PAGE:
Make sense with Nolan Ryan Trowe
Four years ago, when US photographer Nolan Ryan Trowe was 23, he suffered a spinal cord injury while cliff jumping on the Yuba River in Northern California. After the accident, he was mostly paralyzed from the waist down, and now he's switching between wheelchair use and walking with two canes after regaining some exercise.
Photography has always been a part of Trowe's life and he got his first point-and-shoot camera at the age of 15. “I took it everywhere because it could just fit in my pocket. I've shot everything – my friends, my family, skateboarding, sunsets. I used it like a visual diary, ”says Trowe CR.
After his injury, he stopped taking photos for a while, but when he was attending graduate school in New York, he decided to use his student loan to buy a camera. Again Trowe started taking photos of his life and friends, but this time it felt different. “I was more critical of my life and of the people I was with,” explains Trowe.
“It was different because I was disabled and so were all of my friends. I was in that community and while doing what I usually did with my photography, people were telling me it was important that people don't normally see these types of pictures. "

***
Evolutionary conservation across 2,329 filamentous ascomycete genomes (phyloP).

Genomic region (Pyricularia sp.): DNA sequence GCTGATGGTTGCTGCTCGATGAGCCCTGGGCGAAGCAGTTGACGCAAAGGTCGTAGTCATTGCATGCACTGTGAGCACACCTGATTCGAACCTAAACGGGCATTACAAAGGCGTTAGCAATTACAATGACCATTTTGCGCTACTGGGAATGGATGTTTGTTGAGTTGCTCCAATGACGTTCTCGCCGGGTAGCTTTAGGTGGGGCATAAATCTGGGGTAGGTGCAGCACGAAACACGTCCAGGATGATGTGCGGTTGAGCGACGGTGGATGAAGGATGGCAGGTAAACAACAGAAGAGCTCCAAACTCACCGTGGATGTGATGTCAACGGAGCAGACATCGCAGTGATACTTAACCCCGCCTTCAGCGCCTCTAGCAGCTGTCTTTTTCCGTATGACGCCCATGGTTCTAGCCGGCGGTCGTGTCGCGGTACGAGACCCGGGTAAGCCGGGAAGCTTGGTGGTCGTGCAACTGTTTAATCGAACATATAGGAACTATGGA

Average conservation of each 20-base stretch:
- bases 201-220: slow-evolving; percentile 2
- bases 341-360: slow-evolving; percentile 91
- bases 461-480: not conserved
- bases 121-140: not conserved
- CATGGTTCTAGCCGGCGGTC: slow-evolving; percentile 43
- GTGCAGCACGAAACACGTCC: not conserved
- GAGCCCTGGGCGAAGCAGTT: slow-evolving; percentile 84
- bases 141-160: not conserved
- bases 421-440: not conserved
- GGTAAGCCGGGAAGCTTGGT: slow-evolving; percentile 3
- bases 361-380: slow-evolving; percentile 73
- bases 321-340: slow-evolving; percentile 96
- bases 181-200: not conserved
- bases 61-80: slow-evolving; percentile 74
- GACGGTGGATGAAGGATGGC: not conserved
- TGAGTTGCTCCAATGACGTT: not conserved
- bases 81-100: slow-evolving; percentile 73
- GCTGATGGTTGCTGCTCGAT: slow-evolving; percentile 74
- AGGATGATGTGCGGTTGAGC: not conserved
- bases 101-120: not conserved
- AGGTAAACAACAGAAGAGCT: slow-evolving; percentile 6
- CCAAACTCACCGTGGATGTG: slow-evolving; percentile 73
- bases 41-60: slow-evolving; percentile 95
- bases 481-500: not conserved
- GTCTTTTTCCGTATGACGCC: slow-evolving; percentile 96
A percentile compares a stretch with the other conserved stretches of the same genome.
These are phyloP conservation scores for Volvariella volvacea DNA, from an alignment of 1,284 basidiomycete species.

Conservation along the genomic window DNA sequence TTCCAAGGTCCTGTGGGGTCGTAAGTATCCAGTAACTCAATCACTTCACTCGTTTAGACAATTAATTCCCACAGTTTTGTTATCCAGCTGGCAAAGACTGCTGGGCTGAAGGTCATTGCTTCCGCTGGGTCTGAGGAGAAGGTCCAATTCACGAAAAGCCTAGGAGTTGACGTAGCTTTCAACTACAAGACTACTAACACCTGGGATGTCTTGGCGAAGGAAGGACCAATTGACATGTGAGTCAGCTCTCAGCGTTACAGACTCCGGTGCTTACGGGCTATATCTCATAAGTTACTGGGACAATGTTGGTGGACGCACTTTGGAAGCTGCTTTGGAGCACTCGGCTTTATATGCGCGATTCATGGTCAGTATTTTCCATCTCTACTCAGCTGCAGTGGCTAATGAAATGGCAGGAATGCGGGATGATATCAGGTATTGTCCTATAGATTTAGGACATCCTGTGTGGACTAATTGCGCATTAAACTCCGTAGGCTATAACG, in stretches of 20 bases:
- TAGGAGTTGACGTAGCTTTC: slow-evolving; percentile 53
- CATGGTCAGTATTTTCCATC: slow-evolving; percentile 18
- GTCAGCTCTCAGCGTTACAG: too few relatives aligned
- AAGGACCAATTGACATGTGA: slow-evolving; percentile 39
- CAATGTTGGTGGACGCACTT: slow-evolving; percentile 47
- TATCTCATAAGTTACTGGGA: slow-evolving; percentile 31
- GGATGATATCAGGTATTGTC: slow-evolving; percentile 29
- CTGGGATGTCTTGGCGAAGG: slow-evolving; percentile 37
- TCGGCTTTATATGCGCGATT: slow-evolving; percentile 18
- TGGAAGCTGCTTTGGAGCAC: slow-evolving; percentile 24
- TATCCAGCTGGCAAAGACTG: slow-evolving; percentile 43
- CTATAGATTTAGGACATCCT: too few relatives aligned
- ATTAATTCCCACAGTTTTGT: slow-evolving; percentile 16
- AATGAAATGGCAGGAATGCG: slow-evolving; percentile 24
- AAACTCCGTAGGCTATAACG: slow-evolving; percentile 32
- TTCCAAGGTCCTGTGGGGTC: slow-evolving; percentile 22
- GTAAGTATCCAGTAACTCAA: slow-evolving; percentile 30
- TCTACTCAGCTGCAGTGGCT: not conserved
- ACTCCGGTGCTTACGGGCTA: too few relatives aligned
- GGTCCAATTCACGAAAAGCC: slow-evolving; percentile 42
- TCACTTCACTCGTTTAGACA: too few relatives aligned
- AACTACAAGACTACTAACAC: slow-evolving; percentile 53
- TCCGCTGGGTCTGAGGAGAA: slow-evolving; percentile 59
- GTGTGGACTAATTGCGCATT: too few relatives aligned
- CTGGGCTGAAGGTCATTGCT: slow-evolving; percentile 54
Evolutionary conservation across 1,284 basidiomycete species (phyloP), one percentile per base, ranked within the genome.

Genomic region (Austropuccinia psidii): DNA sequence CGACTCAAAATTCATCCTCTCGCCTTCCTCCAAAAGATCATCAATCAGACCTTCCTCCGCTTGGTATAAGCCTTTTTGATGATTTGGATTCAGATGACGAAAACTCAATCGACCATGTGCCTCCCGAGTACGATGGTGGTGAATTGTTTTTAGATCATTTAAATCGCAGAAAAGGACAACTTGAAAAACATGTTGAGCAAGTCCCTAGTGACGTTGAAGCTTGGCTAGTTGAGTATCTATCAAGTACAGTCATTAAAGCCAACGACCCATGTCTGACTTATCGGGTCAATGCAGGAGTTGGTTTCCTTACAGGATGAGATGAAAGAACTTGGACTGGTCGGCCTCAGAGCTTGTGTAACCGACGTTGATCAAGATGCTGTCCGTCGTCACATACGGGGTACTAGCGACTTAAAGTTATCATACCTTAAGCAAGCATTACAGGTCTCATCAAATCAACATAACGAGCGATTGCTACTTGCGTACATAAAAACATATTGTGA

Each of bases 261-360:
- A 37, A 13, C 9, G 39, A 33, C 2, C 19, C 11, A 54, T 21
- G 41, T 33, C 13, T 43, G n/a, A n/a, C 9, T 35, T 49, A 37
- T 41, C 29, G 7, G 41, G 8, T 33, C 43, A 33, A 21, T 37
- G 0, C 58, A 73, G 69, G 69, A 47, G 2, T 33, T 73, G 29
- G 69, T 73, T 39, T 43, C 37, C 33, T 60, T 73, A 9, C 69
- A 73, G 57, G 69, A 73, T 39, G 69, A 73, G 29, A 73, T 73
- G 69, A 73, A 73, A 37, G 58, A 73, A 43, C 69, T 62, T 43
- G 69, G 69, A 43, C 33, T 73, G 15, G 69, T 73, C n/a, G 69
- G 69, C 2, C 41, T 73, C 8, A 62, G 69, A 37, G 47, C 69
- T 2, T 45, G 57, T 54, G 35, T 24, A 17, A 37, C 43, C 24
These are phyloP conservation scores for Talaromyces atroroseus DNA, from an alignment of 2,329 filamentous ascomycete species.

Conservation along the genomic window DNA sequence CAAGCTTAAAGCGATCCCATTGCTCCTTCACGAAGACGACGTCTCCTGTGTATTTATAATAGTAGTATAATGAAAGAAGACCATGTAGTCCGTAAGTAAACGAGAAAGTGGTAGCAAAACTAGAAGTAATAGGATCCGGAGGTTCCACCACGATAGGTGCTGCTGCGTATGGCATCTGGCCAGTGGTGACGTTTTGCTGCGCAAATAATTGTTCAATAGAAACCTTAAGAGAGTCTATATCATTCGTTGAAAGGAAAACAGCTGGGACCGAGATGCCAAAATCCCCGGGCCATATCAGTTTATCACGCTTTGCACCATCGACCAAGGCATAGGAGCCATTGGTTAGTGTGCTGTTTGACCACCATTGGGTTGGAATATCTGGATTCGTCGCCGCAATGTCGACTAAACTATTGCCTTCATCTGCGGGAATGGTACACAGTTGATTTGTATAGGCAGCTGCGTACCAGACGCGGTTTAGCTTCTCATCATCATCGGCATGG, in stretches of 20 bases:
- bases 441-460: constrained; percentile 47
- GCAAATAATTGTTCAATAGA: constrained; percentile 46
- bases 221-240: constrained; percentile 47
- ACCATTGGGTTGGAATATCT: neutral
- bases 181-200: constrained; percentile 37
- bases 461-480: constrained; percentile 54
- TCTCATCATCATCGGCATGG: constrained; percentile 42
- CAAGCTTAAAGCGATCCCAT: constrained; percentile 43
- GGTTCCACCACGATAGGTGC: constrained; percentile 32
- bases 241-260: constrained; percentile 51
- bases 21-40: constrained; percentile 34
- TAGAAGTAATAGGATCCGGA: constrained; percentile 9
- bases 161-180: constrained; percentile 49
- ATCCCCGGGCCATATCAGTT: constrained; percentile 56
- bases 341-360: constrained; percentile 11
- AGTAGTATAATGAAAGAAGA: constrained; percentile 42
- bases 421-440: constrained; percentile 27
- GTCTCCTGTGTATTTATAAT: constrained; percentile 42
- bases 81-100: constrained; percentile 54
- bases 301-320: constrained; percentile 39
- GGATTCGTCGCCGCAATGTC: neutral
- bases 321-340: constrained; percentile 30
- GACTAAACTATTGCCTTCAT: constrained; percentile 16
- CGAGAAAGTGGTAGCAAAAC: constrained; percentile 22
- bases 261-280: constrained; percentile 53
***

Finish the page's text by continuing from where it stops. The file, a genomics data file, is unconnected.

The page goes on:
Above: Self-Portrait at the West 4th Street Courts in New York City, 2020; Above: Self-Portrait, 2020. All images © Nolan Ryan Trowe / VII Mentor Program
Trowe's view of the world had changed and his photography was beginning to reflect this. The photographer's sharp images work predominantly in black and white and often capture intimate moments in everyday life. One of his first projects after his injury, Revelations in a Wheelchair, was published in the New York Times in 2018.
Trowe took photos that showed people what New York looked like in a wheelchair. On the streets of the city, he experienced both kindness and cruelty from strangers with little middle ground, and he also realized how inaccessible New York City really is. "My experience has awakened me to the fact that rights for people with disabilities are way below where they should be," he told the New York Times at the time. "It has given me a new perspective and a new appreciation for the many people with disabilities who have to struggle to lead their daily lives in a world that has not taken the steps to do them justice."